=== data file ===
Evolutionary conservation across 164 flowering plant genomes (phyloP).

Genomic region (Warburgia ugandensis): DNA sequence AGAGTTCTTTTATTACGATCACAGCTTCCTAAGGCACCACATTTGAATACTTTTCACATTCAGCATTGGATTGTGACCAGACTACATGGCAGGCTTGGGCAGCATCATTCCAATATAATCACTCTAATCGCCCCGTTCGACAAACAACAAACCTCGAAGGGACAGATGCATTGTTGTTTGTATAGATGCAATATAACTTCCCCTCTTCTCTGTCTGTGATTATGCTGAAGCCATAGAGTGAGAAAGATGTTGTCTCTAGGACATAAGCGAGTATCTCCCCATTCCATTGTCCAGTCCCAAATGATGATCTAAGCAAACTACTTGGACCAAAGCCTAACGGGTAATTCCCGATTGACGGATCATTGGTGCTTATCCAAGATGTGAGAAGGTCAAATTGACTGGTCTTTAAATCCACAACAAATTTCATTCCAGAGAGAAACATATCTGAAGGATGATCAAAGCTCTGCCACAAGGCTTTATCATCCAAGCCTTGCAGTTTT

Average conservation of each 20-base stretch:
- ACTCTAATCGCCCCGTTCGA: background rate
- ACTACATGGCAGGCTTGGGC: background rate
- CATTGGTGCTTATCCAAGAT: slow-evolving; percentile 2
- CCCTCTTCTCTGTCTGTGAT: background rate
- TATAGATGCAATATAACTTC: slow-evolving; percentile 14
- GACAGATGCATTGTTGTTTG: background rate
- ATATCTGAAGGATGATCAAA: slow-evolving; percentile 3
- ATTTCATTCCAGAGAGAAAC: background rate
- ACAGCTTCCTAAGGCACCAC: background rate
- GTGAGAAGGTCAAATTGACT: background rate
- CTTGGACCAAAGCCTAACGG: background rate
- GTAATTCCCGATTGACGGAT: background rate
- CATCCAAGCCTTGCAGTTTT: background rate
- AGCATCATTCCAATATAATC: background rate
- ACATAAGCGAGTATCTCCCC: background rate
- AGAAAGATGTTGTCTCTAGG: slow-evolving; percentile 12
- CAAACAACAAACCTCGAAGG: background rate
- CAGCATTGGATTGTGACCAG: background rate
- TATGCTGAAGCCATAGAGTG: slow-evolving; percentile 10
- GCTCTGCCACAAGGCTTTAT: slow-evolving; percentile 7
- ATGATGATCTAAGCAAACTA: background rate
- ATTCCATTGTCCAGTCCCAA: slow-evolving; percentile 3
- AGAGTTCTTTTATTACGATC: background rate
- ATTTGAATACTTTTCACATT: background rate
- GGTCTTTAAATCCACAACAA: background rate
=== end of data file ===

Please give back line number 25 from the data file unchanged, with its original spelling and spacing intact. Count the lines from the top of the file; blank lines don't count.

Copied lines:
- ATTCCATTGTCCAGTCCCAA: slow-evolving; percentile 3